Doctrine of Scripture and Interpretation

The doctrine of scripture fascinates me. Not as a study of doctrine, but as a study of hermeneutics. In other words, how does what I believe about scripture influence the way I interpret scripture?

First of all, I do not think that we can set aside our ideas about scripture when we sit down to read scripture. The search for an objective reading, a reading that happens separate from our preconceptions, is more illusion than allusive. Furthermore, our preconceptions are not just the confluence of social, economical, and physical factors, they include what we believe about what we are reading:

  • Whether or not you believe scripture is a source of truth (big or little ‘T’) matters;
  • Whether or not you believe scripture holds authority, and if so what kind, matters;
  • Whether or not you believe scripture is inspired, and if so in what way, matters;
  • Whether or not you believe scripture has a divinely inspired purpose, and if so what is it, matters;
  • Whether or not you believer that there is a connection between what the text meant and what it means matters.
  • What is scripture’s relationship to the church, civil authority, culture, relationships, morality, if any?

Secondly, failing to recognize our answers to these and other questions about scripture leads to bad hermeneutics. Bad in the sense they can become muddled or ad hoc, not that they always lead to bad or wrong readings.

Therefore, as I have thought about how I answer these questions, three central concepts have arisen: divinely inspired, uniquely edifying, and truth that transforms.

  1. Divinely Inspired – The divine inspiration of scripture can be a hot button issue for some today, but historically that is not really the case. The divine inspiration of scripture was the common, if not universal, conviction of the Christian Church’s forefathers.[1] Furthermore, figures from throughout the church’s history, such as Origen, Augustin, and Aquinas, considered this matter of such importance they evaluated this particular subject extensively in their respective works on scripture.[2] Thus, while I do not adopt a particular theory of inspiration (at least not with any degree of certainty) I firmly stand with Christian tradition in affirming that scripture is inspired by the Spirit of God.
  2. Uniquely Edifying – God designed scripture with a specific purpose, namely to reveal the wisdom necessary for salvation. At a fundamental level, this means God reveals Himself in scripture to lead humanity toward union with its author. In this way, scripture is not primarily a spiritual memoir that we read to find mystical utterances hoping to gain inner peace, nor is it primarily a textbook that we read hoping to gain elusive knowledge.  Rather, it is God’s self-revelation we digest, even participate in, so that it can nourish our souls and form us into the community it would have us to be.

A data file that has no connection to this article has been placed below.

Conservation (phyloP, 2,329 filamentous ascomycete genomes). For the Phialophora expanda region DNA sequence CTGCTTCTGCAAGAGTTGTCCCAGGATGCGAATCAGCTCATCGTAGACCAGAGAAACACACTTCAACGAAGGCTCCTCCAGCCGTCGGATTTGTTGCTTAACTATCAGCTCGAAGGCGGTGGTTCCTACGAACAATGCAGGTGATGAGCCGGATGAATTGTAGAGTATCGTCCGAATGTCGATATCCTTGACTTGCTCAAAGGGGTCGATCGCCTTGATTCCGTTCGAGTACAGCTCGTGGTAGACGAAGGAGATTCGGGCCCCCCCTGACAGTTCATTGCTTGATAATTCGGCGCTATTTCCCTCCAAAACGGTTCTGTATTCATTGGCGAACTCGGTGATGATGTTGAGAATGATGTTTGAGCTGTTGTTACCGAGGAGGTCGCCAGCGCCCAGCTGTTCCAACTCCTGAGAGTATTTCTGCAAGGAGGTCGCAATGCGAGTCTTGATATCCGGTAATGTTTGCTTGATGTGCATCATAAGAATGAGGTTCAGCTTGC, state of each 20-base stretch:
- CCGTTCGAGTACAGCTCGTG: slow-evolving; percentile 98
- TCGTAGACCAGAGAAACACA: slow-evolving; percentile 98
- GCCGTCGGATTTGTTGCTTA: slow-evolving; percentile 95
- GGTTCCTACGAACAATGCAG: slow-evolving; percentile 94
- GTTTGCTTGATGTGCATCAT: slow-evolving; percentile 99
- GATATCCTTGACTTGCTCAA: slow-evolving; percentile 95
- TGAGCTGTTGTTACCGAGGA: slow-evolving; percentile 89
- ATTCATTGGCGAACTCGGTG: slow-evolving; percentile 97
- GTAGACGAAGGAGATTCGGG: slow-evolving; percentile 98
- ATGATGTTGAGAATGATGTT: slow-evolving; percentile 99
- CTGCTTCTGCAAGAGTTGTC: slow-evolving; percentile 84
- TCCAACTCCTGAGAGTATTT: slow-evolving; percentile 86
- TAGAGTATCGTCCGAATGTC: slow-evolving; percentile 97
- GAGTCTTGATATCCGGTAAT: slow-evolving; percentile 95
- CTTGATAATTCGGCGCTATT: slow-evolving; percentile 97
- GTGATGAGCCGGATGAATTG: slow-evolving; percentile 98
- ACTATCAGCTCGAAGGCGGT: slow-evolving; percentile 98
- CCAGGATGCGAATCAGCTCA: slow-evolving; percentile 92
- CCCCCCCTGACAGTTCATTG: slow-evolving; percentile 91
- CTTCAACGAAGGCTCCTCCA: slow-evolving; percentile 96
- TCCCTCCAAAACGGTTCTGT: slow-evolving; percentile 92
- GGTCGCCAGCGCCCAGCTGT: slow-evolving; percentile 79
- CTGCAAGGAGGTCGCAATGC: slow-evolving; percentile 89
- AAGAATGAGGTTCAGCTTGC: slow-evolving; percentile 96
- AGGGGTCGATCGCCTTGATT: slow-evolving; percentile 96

3. Truth that Transforms – Scripture contains Truth (I believe in “T” Truth), but truth does not concern only the mind. Rather, we are to be “transformed by the renewing of our mind” (Rom 12:7). Accordingly, Augustine thought scripture taught us not only what to believe, but what to hope for and what to love. In fact, he wrote, “Whoever, therefore, thinks that he understands the divine scriptures or any part of them so that it does not build the double love of God and of our neighbor does not understand at all.”[3] Additionally, Richard Hays writes, “No reading of Scripture can be legitimate if it fails to shape the readers into a community that embodies the love of God as shown forth in Christ.” [4]  Churches, therefore, need to be communities faithfully embodying the text for our world. Our places of worship, through our study and interpretation of scripture, must mold us into living witnesses to the transformative power of scripture.

For you, what are the central concepts for understanding the nature of scripture? And how does your understanding of scripture influence the way you interpret scripture?

[1] J.N.D. Kelly, Early Christian Doctrines, 60-64.

[2] Origen, First Principles; Augustine, On Christian Doctrine; and Thomas Aquinas, Summa Theologica.

[3] Augustine, On Christian Doctrine, 1.36.40.

[4] Richard Hays, Echoes of Scripture in the Letters of Paul, 191.

 

2 thoughts on “Doctrine of Scripture and Interpretation

  1. Great post, I have similarly been thinking through similar questions. I would in general agree with your three central concepts. I would also add, albeit probably a tier lower than those three concepts, understanding how the Church has understood different passages throughout its history. Looking at this it reveals that 1) like you said we can’t come to scripture without any presuppositions 2) sheds light on interpretations that we may not have seen because of our own life situation. If we believe the Holy Spirit guides Christians today in interpretation then it must be the same throughout history so we should also give thought to earlier Christian interpretations.

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    1. Brian,

      Thanks for the thoughts. I agree we need to look at how the Church has understood the passage historically (and also globally). You also mentioned the role of the Holy Spirit in interpretation which I neglected to cover in my post. Looks like I’ll be making some revisions!

      Like

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